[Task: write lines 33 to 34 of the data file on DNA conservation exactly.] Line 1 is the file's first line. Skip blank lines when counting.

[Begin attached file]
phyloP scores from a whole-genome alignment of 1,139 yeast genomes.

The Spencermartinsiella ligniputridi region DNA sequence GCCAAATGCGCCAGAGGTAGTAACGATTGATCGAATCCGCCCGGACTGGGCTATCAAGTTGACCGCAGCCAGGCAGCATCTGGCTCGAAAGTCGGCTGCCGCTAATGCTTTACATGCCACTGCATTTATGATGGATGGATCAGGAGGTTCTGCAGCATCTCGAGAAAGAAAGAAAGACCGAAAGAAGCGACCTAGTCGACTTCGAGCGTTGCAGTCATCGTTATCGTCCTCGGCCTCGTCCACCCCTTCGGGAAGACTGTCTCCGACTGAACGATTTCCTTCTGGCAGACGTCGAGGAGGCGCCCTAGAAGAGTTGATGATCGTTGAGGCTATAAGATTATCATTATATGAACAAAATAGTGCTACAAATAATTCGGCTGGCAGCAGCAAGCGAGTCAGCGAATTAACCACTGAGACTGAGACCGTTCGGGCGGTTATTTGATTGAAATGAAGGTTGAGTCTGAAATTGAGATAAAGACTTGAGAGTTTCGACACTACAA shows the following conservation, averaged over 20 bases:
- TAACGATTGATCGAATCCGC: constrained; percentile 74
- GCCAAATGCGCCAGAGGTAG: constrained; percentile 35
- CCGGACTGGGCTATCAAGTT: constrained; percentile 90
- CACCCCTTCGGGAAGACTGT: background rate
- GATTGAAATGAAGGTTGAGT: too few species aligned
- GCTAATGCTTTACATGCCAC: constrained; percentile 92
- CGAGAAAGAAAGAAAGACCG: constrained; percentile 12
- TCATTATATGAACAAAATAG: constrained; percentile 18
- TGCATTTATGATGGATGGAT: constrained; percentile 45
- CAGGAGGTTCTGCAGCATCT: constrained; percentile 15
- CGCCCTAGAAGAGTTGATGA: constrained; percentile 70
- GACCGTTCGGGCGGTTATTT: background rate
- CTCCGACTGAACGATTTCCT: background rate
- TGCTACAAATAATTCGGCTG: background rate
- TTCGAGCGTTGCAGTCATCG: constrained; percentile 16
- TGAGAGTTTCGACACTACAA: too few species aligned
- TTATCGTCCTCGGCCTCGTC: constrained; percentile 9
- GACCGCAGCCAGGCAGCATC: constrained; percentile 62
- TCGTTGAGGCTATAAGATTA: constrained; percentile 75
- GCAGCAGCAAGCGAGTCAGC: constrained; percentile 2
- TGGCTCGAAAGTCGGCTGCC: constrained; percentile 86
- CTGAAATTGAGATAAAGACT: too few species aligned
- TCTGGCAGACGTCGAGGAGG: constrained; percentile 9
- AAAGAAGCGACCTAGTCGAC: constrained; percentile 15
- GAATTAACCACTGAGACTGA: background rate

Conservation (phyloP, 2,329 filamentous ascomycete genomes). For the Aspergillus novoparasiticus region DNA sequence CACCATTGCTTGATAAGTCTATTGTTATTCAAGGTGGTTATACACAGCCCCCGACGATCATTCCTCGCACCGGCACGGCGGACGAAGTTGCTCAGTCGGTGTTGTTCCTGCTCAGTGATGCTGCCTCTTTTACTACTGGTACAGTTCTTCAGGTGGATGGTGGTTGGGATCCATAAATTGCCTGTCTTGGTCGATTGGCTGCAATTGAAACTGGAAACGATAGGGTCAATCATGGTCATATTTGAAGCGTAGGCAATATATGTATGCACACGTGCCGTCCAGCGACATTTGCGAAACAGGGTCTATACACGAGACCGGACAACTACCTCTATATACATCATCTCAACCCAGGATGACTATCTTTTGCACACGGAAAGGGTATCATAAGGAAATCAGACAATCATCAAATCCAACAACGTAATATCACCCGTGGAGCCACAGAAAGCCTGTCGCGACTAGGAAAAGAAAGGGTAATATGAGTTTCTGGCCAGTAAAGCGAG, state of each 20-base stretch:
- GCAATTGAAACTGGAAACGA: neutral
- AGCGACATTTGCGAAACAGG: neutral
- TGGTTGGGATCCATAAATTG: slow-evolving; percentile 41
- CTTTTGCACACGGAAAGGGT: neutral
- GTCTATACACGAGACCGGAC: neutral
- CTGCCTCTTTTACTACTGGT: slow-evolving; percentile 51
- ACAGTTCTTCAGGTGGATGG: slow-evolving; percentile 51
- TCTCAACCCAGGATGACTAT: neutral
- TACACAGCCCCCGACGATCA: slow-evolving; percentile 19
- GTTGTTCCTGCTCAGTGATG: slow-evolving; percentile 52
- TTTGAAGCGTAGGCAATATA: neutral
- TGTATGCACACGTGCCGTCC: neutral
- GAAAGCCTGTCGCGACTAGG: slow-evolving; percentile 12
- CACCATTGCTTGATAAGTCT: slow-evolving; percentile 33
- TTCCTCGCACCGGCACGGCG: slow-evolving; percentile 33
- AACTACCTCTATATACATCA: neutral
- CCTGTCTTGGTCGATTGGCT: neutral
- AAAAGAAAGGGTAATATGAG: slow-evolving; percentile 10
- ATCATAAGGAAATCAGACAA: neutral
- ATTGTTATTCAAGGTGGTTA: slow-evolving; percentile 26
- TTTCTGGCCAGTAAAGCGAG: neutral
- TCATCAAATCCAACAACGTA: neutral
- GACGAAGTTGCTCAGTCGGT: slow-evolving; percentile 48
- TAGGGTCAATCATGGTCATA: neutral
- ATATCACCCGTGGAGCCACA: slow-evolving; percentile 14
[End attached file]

- GTCTATACACGAGACCGGAC: neutral
- CTGCCTCTTTTACTACTGGT: slow-evolving; percentile 51